To: All X-People (teachers, corporation owners, brilliantly disguised phony mutant hunters, or whatever we are by the time I’ve finished writing this memo)
From: Scott Summers
Re: Surviving the Experience
Illyana Rasputin‘s return, which amazingly coincided with the return of Magma, at the same time that Karma and Danielle Moonstar were in the field for like the first time in 20 years, has caused me to reflect on Xavier’s philosophy of the care and education of young mutants. My retrospection turned to sadness when, while unpacking boxes in my new office, I stumbled upon this early photo of the aforementioned mutants together, along with others including the late Douglas Ramsey. If I recall correctly, his mutant ability was learning languages quickly.
In those days, my identity and self-esteem pretty much revolved around my ability to impress Professor X, so questioning his methods never occurred to me. Now that Charles is going through his “Regarding Henry” phase, enjoying the phony experience of having all his past sins washed away by virtue of an amnesia-inducing bullet to the brain, it falls on me to step up and take his place. Now that I’m the man sitting in the big chair, I can’t help but wonder why the Professor thought that recruiting Ramsey was a good idea. We will always respect Charles for standing up for mutant rights, but I believe that his common sense took a back seat to his desire to bring in new kids.
There now, we got all the wheelchair jokes out of the way. Moving on…
We’ve all heard a great deal about how the school was crucial for helping young mutants grow up safe and well-adjusted. I’ll grant you that philosophy holds water for many of our freaky-deaky kids and compatriots. But for a 14-year-old whose power is getting good grades, was it really wise to send him to a school that gets firebombed by Sentinels every Monday, Wednesday and Friday, and sent to the moon by Magneto on Tuesdays and Thursdays?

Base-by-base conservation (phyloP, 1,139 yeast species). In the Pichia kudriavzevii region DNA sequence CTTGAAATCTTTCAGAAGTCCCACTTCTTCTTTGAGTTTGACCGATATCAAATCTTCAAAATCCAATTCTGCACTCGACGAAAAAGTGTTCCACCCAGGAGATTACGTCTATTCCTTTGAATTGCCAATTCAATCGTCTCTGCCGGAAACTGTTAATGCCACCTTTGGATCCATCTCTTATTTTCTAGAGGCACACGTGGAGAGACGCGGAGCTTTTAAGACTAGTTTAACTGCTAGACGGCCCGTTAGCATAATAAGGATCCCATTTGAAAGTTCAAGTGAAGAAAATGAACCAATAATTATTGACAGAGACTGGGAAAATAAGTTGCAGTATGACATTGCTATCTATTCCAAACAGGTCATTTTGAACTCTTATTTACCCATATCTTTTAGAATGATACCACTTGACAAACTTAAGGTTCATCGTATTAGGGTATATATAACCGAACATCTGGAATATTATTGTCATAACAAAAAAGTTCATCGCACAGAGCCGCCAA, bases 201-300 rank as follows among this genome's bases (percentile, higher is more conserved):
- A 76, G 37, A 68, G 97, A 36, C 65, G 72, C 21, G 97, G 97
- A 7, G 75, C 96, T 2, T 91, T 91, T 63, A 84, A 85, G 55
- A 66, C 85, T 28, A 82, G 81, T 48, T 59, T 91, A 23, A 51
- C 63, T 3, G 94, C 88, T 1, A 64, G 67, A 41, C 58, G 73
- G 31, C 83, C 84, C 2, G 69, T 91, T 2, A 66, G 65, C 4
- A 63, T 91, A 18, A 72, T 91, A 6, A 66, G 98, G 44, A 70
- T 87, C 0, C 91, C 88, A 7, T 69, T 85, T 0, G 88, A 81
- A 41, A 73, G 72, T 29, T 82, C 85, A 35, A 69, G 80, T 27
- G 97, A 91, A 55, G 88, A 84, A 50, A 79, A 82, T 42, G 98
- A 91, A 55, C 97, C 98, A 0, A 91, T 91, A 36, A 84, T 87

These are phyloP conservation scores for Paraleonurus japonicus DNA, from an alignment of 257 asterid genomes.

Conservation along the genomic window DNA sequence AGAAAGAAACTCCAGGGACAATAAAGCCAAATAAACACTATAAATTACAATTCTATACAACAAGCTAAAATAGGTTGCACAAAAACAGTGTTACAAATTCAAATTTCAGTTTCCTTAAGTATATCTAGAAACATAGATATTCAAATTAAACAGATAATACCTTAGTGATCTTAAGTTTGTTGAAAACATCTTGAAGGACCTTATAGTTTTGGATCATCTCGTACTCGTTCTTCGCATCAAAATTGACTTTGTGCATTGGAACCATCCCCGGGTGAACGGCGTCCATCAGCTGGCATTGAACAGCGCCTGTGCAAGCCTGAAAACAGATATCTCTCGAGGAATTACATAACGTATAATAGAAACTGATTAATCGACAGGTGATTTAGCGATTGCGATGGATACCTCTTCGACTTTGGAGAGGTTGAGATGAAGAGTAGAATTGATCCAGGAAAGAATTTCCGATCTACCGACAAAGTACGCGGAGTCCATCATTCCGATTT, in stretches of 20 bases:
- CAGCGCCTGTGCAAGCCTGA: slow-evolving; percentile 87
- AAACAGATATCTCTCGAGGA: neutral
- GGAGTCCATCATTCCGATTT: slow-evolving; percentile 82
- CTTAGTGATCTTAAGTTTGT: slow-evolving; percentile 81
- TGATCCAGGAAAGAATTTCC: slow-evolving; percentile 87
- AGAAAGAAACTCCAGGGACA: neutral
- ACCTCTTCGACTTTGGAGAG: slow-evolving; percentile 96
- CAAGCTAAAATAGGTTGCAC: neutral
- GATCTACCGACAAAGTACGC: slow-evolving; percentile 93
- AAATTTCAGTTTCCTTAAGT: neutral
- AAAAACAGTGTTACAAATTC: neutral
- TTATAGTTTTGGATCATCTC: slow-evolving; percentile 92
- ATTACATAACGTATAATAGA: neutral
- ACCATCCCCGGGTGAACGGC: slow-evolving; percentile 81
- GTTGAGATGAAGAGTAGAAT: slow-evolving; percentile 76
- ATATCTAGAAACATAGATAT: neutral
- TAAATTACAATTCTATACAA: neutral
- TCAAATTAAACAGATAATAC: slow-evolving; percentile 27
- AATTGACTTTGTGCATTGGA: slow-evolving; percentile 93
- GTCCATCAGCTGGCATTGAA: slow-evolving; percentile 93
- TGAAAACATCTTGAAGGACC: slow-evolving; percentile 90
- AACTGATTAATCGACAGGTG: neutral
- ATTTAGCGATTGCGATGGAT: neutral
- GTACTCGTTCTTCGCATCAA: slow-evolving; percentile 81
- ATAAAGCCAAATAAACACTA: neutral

To be brutally honest, that bald bastard like me holding a big fat bag of crap. We all remember Primus, the kid with the super algebra powers. We never used him in the field, but some genius in the admissions office made him roommates with Pussyface. Even I hate and fear Pussyface. While Professor X is on his little pilgrimage, I’m dealing with the lawsuit for the kids therapy bills. The boy dropped out after six months because of a nervous breakdown. Then there was Geo, who the professor brought with us to the Savage Land, thinking his ability to identify igneous rocks might be critical to our mission. His parents keep calling and I keep screening my voicemail because when they ask where their son is, I do not want to be the one who has to tell them that the answer is “Zabu’s large intestine.”
For years now, we have been denying reports that we are training an army of mutant warriors, rather “providing a healthy teaching environment”. I think we can all agree that being around the X-Men is anything but healthy for these kids. Xavier’s delusional theory that dodging laser-powered cannonballs filled with weaponized plutonium payloads is safer for kids than dodgeball is, in hindsight, completely insane. I think the papers may have been on to something, and that if we keep recruiting kids into our ridiculously dangerous environment, we should be training them as an army so that they don’t die mid-semester. I believe we need to begin this transition immediately, before the No Child Left Dead or in a Hell Dimension Act is ratified.
Also, we’re running out of room in the backyard cemetery.
cc: Emma Frost